IFN-γ has long been recognized as a signature proinflammatory cytokine that plays a central role in inflammation and autoimmune disease. There is now emerging evidence indicating that IFN-γ possesses unexpected properties as a master regulator of immune responses and inflammation. In this issue of the JCI, Guillonneau et al. show that indefinite allograft survival induced by CD40Ig treatment is mediated by CD8+CD45RClow T cells through the production of IFN-γ (see the related article beginning on page 1096), supporting the emerging view that IFN-γ is critical in the self-regulation of inflammation. These contradictory roles of IFN-γ, perhaps best understood by the principle of yin and yang, represent one of nature’s paradoxes, whereby the same cytokine functions as an inducer as well as a regulator for inflammation. Understanding this complex process of IFN-γ signaling is essential, as it has therapeutic implications.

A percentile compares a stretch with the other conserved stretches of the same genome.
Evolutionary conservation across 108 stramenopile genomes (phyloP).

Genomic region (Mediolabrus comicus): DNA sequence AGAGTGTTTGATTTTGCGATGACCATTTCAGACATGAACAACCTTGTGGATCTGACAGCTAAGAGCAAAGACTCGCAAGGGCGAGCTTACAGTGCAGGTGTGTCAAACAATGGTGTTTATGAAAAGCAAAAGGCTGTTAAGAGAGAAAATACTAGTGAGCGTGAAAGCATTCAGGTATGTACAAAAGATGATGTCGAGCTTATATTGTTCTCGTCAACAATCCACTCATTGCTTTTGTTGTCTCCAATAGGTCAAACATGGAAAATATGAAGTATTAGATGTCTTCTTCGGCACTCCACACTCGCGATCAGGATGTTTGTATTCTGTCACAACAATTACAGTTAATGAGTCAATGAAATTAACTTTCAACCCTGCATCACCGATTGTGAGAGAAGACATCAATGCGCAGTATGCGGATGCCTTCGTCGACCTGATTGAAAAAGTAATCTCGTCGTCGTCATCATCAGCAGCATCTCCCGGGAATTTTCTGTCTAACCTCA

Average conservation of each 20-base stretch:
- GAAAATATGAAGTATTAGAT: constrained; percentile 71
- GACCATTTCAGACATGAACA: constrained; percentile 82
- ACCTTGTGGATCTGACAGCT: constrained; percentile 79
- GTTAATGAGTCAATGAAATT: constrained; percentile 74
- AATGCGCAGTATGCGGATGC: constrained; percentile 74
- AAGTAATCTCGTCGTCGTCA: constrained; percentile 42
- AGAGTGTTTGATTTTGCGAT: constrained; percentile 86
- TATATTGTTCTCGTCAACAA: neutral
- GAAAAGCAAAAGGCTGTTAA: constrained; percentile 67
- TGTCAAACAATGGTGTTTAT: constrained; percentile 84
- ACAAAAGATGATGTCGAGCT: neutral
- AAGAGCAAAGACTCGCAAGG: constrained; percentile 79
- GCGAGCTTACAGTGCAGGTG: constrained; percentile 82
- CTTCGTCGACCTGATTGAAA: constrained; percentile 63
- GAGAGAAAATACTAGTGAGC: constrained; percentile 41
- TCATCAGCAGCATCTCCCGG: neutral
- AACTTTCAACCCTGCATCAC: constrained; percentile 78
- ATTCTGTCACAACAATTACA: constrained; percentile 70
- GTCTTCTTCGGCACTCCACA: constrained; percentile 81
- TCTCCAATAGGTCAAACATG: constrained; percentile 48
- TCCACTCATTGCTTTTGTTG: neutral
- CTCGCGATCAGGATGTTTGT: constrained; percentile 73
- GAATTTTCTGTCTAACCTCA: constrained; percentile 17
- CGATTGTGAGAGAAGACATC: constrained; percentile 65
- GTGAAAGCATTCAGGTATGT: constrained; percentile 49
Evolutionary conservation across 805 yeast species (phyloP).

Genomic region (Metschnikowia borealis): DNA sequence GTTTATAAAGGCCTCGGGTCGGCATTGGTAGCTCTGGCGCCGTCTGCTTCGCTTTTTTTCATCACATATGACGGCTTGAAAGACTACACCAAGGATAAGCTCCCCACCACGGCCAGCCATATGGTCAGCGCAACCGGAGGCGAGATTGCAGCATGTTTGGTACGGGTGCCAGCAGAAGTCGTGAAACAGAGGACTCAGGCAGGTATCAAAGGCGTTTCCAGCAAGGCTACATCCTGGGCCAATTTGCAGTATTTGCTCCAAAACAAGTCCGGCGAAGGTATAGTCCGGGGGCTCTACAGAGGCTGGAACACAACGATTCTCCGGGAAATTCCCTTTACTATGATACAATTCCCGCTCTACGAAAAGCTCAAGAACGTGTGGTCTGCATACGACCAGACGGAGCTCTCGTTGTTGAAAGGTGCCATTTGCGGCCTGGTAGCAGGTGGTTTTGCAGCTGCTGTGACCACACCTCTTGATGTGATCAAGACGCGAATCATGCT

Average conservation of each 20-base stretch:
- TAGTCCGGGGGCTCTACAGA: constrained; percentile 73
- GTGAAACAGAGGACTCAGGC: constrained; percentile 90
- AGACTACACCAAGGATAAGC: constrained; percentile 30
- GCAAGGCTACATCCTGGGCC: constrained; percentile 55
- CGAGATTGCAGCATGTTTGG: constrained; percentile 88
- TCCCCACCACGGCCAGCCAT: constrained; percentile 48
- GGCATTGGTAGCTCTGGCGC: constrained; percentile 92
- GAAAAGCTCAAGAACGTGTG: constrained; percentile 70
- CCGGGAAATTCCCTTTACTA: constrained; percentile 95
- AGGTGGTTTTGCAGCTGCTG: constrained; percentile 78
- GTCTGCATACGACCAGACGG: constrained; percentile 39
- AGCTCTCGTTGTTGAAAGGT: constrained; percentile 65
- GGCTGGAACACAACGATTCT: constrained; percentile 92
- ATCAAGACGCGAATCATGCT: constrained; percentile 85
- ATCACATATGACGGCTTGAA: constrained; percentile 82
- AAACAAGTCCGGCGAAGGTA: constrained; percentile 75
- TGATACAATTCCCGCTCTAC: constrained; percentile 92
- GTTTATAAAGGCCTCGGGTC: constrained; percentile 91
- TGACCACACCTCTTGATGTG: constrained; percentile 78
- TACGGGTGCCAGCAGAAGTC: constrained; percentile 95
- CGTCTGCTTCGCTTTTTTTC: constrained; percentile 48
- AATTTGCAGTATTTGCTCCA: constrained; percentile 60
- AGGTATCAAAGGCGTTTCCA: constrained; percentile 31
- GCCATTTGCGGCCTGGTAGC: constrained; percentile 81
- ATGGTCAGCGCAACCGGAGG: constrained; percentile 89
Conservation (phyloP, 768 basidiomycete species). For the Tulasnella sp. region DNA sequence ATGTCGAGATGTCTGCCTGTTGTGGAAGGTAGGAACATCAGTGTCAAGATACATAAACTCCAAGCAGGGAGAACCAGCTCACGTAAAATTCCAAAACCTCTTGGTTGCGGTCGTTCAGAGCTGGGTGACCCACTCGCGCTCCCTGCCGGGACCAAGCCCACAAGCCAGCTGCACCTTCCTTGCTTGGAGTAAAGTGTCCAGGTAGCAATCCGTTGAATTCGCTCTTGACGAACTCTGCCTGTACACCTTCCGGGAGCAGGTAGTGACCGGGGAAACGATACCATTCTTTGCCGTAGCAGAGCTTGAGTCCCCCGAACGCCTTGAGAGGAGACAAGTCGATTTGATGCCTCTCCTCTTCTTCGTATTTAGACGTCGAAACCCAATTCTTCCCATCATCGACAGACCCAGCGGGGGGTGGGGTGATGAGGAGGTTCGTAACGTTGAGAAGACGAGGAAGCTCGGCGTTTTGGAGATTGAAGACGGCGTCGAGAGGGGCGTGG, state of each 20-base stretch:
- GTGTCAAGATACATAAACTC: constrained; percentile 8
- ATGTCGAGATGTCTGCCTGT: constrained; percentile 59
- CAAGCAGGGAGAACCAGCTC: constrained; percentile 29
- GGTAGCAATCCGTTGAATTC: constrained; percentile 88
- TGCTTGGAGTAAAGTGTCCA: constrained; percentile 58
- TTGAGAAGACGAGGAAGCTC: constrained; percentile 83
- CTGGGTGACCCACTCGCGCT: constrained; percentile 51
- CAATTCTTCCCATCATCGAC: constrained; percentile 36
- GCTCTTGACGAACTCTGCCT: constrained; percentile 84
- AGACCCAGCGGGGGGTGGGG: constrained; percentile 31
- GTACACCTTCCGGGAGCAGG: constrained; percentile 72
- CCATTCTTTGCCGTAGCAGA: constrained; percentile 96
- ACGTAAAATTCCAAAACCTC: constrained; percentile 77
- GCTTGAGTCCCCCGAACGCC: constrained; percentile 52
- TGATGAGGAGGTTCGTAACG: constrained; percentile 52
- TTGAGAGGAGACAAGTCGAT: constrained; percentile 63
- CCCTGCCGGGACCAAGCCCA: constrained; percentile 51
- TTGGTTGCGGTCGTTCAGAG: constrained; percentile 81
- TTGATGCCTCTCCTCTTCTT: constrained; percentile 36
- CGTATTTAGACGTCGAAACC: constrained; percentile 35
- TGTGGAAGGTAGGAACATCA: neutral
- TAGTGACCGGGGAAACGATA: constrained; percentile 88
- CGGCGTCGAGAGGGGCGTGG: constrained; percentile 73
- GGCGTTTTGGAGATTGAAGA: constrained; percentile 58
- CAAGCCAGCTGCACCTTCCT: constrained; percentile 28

The classification of T helper cells into type 1 (Th1) and type 2 (Th2) led to the hypothesis that Th1 cells and their cytokines (interleukin [IL]-2, interferon [IFN]-γ) are involved in cell-mediated autoimmune diseases, and that Th2 cells and their cytokines (IL-4, IL-5, IL-10, IL-13) are involved in autoantibody(humoral)-mediated autoimmune diseases. However, this paradigm has been refuted by recent studies in several induced and spontaneous mouse models of systemic lupus erythematosus, which showed that IFN-γ is a major effector molecule in this disease. These and additional findings, reviewed here, suggest that these two cross-talking classes of cytokines can exert autoimmune disease-promoting or disease-inhibiting effects without predictability or strict adherence to the Th1-versus-Th2 dualism.